Where we saw the strength of Latino organizing and electoral power was on the race for Sheriff, where Latino voters turned out in droves to defeat Sheriff Joe Arpaio, who had inflicted terror on Latino communities in Maricopa County for decades. In these majority Latino precincts, Arpaio earned just 18.6 percent – compared to 45.1% percent in areas that were dominated by non-Latino voters. Arpaio did even worse than Donald Trump in majority Latino precincts, who earned an average of 19.1 percent.
In the face of such numbers and after more Latinos registered and turned out to vote than ever before, to say that Republicans removed Arpaio from the Sheriff’s office, is frankly offensive. What is more, the very reason Republican voters also finally abandoned Arpaio was due to a Latino-led, decades-long campaign that exposed the “toughest Sheriff in America” as an incompetent and fiscally irresponsible bigot.
But it wasn’t just about removing candidates – it was about voting in new ones who would truly represent this changing electorate. Arizona has 24 Latinos now in the state legislature, the most ever. We have elected the first Latina mayor of Tolleson, the first Latino to Maricopa county-wide office, three Latinos to the Phoenix City Council, not to mention a growing bench of leaders at the local and school board level. It is just a matter of time - very likely around 20 months - before we elect the first statewide Latino candidate in more than 40 years.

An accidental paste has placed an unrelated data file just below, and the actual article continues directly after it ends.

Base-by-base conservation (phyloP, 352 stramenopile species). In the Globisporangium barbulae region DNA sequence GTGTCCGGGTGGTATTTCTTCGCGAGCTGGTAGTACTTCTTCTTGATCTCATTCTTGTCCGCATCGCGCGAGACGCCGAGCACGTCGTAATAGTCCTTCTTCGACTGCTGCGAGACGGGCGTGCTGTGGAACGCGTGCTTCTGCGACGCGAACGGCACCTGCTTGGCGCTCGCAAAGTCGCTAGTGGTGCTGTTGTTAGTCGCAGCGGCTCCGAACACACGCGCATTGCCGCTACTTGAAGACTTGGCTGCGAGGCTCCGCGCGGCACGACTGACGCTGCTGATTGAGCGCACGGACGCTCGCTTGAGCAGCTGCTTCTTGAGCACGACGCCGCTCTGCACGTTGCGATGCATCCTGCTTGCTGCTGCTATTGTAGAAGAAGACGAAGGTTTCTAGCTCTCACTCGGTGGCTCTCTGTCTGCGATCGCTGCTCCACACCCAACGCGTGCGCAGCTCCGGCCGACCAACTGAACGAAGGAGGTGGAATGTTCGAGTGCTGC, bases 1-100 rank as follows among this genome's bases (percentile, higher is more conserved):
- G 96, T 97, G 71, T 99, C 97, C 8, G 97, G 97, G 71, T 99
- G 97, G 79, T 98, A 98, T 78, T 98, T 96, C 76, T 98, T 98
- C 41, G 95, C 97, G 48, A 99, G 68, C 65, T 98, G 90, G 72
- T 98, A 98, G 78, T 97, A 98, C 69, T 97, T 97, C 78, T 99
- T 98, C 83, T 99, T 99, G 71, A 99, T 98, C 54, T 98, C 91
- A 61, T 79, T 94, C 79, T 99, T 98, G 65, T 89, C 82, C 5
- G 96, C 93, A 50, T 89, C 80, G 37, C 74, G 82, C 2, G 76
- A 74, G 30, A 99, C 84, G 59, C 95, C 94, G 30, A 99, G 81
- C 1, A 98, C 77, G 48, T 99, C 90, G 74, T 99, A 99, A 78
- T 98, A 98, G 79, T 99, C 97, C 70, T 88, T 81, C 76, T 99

Finally, it is clear what kinds of policies Latino voters support. Yes, immigration is a gateway issue for the vast majority of Latino voters and if you get that one wrong, it will be hard to earn Latino trust on other issues. But, Latino voters - like the majority of Arizonans - see the problems of increasing inequality in our state with workers taking less home even as their productivity increases. Our partners, namely the Arizona Center for Empowerment and their sister organization LUCHA, proposed a ballot initiative that raised the minimum wage and provided paid sick days to Arizona workers.
Prop. 206 was the top vote getter in 2016 outperforming any other candidate or initiative on the statewide ballot. It won in 28 of 30 Legislative Districts and in every Congressional District. In the most competitive state legislative races in LD6, LD8, LD18 and LD28, Proposition 206 received more votes than either the Democratic or Republican State Senate candidates. Prop. 206 also received 76% of the vote in majority Latino precincts.
If candidates want to earn Latino support, they must support things like Prop.206 that Latinos so obviously care about. While many Republican candidates and politicians have been especially bad actors towards Latino voters, Democrats must do more than simply state their superiority to their Republican alternatives; they must take bold and brave stances. In fact, both parties must do more to earn these voters support than they are currently doing.
Rather than disparaging this movement, we invite all Arizonans to join us and help make Arizona a more civically active and representative place. Kitti would love to show you how it’s done.